What does the law say about treating non-South Africans?
According to South Africa’s National Health Act, primary healthcare facilities run by the state must provide free care to everyone, except for people covered by private medical aid schemes.
The country’s Refugee Act of 1998 stipulates that refugees are entitled to the same access to treatment and “basic healthcare services” as citizens in public healthcare facilities. This also applies to undocumented migrants who are citizens of any country in the Southern Africa Development Community. For higher levels of care, refugees and migrants must pass a means test. In some situations, irregular migrants must pay the whole cost of medical services.
These laws reflect the country’s constitution. Section 27 states that healthcare is a right that should be afforded to everyone.
In this context, medical xenophobia is a term that scholars use to describe negative attitudes, perceptions and practices of healthcare providers towards non-national patients on the basis of their national origin. Providers include frontline staff like nurses, doctors, clerks and security personnel.
The main idea that informs this discrimination is that the patient is an outsider and therefore “undeserving” of care in a public facility. The thinking is that non-nationals are over-burdening the public healthcare system by using resources that are already scarce.
In my view, medical xenophobia is sustained by unfounded myths such as the myth that non-nationals come to South Africa in buses to give birth or to get access to HIV treatment. These attitudes and perceptions translate into exclusionary practices such as denial of treatment or delay in accessing services.
In most instances, language, documentation and referral systems are used as vehicles of this discrimination. Healthcare providers scapegoat non-nationals for being unable to speak the local language, lacking referral letters or being undocumented.
How serious is the problem in South Africa?
It’s a very serious problem. But the experiences of non-nationals aren’t all the same.
They differ according to geographic context, identity and the kind of treatment a person is seeking.
Take geographic context. Discrimination may be more widespread in metropolitan spaces like Johannesburg where there’s increased political scapegoating of migrants. In this context health simply becomes an extended site for these tensions.
But it’s different where undocumented non-national patients seek to use primary healthcare services in towns on the border of neighbouring countries. Take Musina, the northernmost town in South Africa, just a few kilometres away from the border of Zimbabwe. Here non-nationals access healthcare services with relative ease, partly because of cross-border, intergenerational kinship. This lends a different political meaning to the issue of migration.
The kind of treatment people are seeking also affects the response. Non-nationals with different health conditions have different experiences and outcomes.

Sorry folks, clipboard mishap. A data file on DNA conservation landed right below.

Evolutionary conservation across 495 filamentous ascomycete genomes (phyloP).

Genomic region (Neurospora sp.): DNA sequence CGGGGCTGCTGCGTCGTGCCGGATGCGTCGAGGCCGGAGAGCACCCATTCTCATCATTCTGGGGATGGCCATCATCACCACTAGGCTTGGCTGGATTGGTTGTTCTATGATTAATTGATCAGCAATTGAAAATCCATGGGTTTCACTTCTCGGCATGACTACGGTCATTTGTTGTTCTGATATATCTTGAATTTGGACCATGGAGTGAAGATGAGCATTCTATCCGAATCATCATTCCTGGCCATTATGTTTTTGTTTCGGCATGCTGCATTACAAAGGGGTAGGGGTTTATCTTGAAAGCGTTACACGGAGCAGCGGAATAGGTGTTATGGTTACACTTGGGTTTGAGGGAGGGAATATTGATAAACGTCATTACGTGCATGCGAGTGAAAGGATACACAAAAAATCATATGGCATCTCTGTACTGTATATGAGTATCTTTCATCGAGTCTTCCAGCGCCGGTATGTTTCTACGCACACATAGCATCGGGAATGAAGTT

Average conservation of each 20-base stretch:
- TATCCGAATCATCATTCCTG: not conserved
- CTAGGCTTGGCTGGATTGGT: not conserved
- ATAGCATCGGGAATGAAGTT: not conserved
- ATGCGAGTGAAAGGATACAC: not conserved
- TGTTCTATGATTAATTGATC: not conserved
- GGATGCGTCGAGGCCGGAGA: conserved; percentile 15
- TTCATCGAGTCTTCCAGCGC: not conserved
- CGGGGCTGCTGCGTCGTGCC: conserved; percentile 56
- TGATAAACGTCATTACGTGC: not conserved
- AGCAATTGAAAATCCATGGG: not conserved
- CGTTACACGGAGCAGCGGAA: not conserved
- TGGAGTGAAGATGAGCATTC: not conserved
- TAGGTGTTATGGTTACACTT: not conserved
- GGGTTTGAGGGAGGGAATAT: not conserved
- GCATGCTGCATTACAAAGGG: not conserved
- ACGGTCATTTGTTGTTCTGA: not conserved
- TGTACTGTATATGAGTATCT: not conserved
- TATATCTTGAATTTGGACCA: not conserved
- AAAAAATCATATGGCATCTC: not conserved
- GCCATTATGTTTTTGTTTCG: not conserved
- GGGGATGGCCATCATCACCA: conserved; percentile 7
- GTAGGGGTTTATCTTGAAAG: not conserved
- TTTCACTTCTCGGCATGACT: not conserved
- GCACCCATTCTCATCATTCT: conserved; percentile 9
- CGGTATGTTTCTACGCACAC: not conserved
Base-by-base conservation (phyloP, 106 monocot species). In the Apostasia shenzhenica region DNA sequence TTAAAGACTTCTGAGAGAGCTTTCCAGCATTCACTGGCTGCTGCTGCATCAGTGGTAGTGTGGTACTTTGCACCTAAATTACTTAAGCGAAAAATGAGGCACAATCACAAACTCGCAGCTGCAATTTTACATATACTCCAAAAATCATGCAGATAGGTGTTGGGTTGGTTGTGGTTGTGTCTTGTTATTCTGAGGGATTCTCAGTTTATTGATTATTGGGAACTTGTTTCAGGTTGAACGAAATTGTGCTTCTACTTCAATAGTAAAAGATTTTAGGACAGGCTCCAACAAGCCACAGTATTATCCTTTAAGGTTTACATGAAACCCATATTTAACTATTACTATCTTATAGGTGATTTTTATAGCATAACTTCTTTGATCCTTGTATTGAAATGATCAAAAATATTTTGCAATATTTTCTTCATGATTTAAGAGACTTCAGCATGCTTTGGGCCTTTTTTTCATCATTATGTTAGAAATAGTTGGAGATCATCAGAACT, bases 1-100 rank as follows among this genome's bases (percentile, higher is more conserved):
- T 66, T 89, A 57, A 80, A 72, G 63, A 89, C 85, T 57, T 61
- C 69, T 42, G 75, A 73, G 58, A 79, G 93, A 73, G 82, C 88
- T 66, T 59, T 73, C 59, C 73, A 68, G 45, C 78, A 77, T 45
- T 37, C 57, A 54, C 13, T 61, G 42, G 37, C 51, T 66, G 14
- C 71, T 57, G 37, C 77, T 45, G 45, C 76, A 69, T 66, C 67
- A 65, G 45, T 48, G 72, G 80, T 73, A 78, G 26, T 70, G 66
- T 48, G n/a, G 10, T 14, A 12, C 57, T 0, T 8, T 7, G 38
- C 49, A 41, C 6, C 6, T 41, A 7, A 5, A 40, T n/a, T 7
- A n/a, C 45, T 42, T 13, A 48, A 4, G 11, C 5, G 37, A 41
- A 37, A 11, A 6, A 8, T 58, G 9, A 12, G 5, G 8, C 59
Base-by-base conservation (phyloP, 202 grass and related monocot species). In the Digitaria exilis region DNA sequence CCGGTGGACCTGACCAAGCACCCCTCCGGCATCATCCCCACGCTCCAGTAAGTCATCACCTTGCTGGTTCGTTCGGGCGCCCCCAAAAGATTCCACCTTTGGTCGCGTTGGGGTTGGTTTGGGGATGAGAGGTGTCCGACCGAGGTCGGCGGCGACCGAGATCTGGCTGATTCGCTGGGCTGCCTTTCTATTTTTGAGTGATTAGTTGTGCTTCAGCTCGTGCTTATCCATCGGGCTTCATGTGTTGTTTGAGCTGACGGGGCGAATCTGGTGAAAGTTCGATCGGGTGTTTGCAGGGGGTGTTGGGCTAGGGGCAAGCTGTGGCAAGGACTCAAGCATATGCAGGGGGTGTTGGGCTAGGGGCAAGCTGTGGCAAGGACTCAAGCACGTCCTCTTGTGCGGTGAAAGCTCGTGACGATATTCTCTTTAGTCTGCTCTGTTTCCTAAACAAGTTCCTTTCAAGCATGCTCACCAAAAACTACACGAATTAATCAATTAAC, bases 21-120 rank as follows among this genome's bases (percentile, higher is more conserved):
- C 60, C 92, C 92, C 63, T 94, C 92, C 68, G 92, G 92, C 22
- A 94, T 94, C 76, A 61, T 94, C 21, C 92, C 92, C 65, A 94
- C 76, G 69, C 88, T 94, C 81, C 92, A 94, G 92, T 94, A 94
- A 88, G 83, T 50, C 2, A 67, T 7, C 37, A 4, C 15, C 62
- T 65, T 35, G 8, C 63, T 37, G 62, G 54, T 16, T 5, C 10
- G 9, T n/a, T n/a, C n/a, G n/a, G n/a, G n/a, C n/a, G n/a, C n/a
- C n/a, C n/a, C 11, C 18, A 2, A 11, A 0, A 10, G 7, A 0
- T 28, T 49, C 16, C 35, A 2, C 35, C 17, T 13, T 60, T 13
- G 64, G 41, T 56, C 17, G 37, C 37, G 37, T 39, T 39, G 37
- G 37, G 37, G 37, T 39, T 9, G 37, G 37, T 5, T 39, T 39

This points to the need to avoid generalisations. It’s important to break down where the pressure points are and how healthcare providers respond. My research shows that not all South African health providers are hostile to all African migrants.
Is the current response from South Africans misplaced?
The challenges within the public healthcare system relate to the general shortages of medical personnel, state facilities lacking beds, staff facing high workloads and low morale among nurses in public facilities.
Providing primary healthcare has undoubtedly been complicated by the post-apartheid era’s shortcomings in the governance of the health system, mismanagement of funds and state resources, corruption and underfunding. A report by civil society group Corruption Watch highlights how corruption prevents a vast section of the population from accessing their right to decent healthcare.
The blame on migrants is therefore misplaced as these are health system management and governance issues. This should not be a debate about individuals in a country which continues to feel the effects of health inequalities embedded by apartheid.
How much pressure do foreign nationals put on the system?
A higher concentration of non-nationals is likely in areas of high mobility and transit like border towns and metropolitan cities.
But this is not significant enough to mount pressure on the public healthcare system. For example, most people who move to South Africa from within the region are moving for work. This suggests there’s no relation between high mobility and seeking health services. Even if there were reported cases of women crossing the border to give birth, the public healthcare system is guided by the Uniform Patient Fee Schedule, which sets out who must pay for certain services at any South African health facility.
And, where there are pressures, these can be buffered if the proper systems are put in place to respond to challenges related to documentation, language and poor referral systems.
What should be done?
The World Health Organization has highlighted the importance of public healthcare systems needing to be responsive to the needs of migrant populations. In a 2019 report it notes countries should accommodate sudden spikes in demand brought on by the arrival of new populations.
The results of poor governance should not be blamed on poor migrants who are simply in need of services. Healthcare providers should desist from being political gatekeepers and instead use notions of morality, ethics and public service in their decision making.
Kudakwashe Vanyoro is a Postdoctoral Researcher at the African Centre for Migration & Society, University of the Witwatersrand